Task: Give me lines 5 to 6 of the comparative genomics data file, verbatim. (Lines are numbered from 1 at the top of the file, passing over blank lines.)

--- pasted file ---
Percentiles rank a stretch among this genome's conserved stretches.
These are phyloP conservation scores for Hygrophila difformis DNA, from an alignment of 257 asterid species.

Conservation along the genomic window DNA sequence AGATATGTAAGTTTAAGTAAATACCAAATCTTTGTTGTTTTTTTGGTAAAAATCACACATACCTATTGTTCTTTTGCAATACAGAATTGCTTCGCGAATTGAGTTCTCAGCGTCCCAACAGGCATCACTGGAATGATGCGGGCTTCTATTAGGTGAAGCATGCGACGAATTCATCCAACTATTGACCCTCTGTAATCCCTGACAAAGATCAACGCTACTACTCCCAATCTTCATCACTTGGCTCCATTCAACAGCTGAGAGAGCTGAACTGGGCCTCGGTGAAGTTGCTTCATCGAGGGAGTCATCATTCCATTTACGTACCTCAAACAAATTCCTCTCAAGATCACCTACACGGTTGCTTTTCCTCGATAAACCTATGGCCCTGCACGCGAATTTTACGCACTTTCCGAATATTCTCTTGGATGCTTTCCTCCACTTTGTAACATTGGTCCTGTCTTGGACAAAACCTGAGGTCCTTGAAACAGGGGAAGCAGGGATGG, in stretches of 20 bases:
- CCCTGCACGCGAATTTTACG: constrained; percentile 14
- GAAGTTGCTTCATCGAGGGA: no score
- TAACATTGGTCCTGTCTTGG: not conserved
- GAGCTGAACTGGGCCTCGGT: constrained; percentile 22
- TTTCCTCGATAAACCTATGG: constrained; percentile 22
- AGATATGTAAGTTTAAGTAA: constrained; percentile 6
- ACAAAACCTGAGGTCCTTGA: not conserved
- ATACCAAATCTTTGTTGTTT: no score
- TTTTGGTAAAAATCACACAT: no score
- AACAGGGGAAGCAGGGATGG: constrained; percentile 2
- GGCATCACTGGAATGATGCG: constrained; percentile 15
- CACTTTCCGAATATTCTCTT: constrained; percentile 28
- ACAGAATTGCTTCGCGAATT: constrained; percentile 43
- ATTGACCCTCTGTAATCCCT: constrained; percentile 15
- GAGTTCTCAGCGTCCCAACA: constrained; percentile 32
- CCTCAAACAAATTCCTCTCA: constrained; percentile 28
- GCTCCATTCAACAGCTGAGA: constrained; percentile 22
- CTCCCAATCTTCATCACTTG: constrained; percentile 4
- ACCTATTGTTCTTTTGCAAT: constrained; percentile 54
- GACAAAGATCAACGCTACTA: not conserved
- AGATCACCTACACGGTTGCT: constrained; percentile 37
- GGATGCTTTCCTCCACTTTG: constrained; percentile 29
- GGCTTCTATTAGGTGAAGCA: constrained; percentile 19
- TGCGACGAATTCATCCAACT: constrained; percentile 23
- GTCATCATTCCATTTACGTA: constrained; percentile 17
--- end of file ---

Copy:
- GAAGTTGCTTCATCGAGGGA: no score
- TAACATTGGTCCTGTCTTGG: not conserved